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Investigating Lambda expressions in LINQ

With the introduction of LINQ and its many flavours, developers started using this ORM technology to perform queries against an xml document, an sql server database, a in-memory collection of objects.

They were fascinated by its general purpose and its unified approach which can be summed up as "Learn one API-one model and use it against various data sources."

I say to people that are still new to LINQ or they do not know exactly why LINQ works the way it works, to have look at the enhancements applied to the C# language in version 3.0.

By that I mean, collection initialisers,object intialisers,extensions methods,auto-implemented properties,anonymous methods,anonymous types, the "var" keyword.Search the net for information on those.

Make sure before you go on implementing LINQ based applications, that you have all this knowledge under your belt.

In this post I will explore the issue that puzzles most developers, Lambda expressions.

I have seen people using LINQ with the query syntax which is more T-SQL like and more familiar to most developers.

Lambdas are used extensively in LINQ queries which are by nature pretty functional.  So we must understand Lambdas if we want to use LINQ more efficiently.

Lambdas are a shorthand(shortcut) for anonymous methods/delegates. We all know that a delegate allow us to create a variable that points to a method.

Through that variable we can invoke the method at any time.So just to make sure that everyone follows along, Lambdas are essential in LINQ method syntax.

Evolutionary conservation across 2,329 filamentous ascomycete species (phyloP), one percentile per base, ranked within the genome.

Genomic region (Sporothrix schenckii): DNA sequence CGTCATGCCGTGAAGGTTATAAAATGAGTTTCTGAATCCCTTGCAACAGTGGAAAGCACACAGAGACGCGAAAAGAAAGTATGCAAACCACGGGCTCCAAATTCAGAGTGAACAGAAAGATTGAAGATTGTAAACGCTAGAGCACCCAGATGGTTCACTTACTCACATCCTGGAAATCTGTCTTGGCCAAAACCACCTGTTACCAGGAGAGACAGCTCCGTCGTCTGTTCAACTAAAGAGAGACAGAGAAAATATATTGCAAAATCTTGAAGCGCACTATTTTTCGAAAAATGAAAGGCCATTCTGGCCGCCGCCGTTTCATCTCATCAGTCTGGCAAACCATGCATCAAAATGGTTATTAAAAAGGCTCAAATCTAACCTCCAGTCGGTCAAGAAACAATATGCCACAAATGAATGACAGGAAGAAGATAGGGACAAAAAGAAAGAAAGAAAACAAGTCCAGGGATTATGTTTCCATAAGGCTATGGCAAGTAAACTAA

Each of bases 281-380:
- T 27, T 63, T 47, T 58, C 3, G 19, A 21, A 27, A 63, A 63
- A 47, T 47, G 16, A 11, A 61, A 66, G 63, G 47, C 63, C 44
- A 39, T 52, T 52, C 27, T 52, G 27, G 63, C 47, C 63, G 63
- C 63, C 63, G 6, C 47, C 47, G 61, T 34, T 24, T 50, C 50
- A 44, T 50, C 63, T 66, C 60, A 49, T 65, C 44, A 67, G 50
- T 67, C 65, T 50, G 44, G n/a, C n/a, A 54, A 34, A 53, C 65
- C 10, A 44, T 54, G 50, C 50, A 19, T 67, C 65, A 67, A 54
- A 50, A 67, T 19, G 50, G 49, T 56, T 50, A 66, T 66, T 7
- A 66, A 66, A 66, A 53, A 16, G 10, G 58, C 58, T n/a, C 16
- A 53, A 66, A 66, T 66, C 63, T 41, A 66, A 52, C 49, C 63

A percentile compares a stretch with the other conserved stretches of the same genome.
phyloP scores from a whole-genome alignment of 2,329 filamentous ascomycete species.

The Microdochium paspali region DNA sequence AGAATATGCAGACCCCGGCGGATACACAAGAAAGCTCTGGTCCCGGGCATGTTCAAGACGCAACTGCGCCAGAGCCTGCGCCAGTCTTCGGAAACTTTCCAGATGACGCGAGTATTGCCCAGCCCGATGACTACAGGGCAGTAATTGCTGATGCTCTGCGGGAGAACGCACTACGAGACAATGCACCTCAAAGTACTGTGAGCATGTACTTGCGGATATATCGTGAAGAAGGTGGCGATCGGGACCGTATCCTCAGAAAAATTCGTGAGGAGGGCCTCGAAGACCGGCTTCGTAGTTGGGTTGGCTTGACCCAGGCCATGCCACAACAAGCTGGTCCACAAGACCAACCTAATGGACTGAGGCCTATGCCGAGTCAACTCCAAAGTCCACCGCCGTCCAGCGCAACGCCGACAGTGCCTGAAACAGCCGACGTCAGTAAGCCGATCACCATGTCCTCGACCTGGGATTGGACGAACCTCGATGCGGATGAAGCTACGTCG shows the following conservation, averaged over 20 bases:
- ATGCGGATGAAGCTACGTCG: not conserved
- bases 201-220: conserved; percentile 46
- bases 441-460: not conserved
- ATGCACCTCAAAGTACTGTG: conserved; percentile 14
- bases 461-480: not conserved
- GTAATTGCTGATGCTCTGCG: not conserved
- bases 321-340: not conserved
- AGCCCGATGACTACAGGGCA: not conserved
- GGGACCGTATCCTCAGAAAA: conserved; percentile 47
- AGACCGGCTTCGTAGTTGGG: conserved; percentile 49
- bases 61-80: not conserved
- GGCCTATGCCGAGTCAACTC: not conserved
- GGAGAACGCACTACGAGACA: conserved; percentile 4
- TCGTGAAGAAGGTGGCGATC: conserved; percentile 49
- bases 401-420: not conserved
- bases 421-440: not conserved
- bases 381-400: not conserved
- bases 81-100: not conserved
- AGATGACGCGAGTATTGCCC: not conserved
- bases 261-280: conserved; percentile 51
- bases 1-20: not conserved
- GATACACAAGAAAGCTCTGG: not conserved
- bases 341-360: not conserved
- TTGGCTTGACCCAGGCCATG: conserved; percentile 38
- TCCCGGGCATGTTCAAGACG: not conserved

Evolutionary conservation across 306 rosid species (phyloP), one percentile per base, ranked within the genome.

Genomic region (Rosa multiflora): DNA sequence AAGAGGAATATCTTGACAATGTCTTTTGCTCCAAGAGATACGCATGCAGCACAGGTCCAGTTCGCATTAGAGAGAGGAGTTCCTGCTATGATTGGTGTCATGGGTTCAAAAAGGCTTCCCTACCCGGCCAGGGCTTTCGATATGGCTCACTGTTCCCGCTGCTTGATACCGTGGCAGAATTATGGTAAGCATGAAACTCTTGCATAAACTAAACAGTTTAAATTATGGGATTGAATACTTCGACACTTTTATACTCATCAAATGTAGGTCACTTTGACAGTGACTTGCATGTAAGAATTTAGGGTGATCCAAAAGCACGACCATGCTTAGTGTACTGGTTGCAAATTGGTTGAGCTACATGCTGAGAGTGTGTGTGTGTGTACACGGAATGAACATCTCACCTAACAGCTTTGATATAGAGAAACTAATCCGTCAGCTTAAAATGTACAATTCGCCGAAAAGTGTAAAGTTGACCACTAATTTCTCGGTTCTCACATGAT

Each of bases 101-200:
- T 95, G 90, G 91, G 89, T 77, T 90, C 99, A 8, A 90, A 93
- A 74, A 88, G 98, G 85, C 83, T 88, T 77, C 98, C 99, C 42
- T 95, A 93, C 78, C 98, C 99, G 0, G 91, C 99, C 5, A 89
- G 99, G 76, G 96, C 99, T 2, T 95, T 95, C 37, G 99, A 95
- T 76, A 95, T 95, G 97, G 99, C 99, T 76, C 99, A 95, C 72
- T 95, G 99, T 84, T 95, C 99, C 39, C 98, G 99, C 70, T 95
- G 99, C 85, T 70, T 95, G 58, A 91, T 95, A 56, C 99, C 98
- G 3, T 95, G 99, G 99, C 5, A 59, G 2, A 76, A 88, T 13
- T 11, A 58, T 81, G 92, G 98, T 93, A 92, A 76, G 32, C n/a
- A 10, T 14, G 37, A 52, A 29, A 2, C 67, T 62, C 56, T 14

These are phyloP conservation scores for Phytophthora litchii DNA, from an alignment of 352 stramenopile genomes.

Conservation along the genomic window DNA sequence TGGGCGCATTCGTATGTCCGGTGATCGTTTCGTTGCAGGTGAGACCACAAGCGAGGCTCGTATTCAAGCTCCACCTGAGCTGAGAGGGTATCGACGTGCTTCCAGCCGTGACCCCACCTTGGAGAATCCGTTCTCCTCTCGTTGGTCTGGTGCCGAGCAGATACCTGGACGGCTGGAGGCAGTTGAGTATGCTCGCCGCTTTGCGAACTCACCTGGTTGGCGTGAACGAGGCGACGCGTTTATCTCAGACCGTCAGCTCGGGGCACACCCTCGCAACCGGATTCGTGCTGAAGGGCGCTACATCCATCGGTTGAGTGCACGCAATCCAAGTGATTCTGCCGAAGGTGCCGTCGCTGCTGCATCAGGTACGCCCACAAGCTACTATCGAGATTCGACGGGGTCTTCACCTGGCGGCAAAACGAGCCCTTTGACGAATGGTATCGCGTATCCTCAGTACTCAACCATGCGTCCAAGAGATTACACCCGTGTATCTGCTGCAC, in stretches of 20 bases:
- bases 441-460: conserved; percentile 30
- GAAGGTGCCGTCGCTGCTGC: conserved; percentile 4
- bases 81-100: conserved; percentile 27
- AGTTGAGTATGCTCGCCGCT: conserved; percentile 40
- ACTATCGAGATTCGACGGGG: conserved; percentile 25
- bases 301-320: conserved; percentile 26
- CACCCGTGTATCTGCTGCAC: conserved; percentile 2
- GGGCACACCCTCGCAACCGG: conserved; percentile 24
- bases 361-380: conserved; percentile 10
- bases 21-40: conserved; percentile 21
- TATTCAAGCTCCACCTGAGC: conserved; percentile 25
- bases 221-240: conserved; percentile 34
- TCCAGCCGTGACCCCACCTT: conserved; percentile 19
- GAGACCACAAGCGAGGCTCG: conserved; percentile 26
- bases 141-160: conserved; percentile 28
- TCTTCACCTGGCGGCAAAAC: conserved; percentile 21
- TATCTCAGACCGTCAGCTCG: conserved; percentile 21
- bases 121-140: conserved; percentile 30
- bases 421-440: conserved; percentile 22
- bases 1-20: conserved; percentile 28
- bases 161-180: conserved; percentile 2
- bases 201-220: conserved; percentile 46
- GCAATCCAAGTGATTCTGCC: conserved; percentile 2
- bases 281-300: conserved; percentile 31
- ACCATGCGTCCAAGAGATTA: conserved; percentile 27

I will demonstrate that with a hands on example using an asp.net web site and c#.I will use a simple array of strings to do that.

 

1) Fire up Visual Studio 2008/2010. Express editions will work fine.

2) Create an empty web site. Give it the name of your choice.

3) Add a web form item to your site. Leave the default name

4) We will try something first with delegates and then we will move on to show the same example using Lambdas

5) Let's just say that we want to find all names from a list of names that contain the letter "A" and letter "B". We can solve that problem without using delegates but in this example I will use delegates.

6) Type this code inside the _Default class (the first line in the code below is just for reference)

public partial class _Default : System.Web.UI.Page
{


    public delegate bool MyUsefulStringFunctions(string myS);


    public static bool ContainsA(string s)
        {
            return s.Contains("A");
        }

        public static bool ContainsB(string s)
        {
            return s.Contains("B");
        }

   public static string[] ManipulateArray(string[] theStrings, 
MyUsefulStringFunctions theFunction)
   {
          ArrayList theList = new ArrayList();
            foreach (string s in theStrings)
            {
                if (theFunction(s))
                {
                    theList.Add(s);
                }
            }

            return (string[])theList.ToArray(typeof(string));

   }

  
 

 7) First I create a delegate that returns a type bool and defines an input parameter of type string.Remember, this is like defining an object type but what we actually see is a method signature for a function.

 public delegate bool MyUsefulStringFunctions(string myS);


 8) Then I create two instances of that delegate. Those two methods return bool and have an input parameter of type string.

 

        public static bool ContainsA(string s)
        {
            return s.Contains("A");
        }

        public static bool ContainsB(string s)
        {
            return s.Contains("B");
        }

 

 9) Now we can pass these methods as an input parameter to another method I have created.

 public static string[] ManipulateArray(string[] theStrings, 
MyUsefulStringFunctions theFunction)
   {
          ArrayList theList = new ArrayList();
            foreach (string s in theStrings)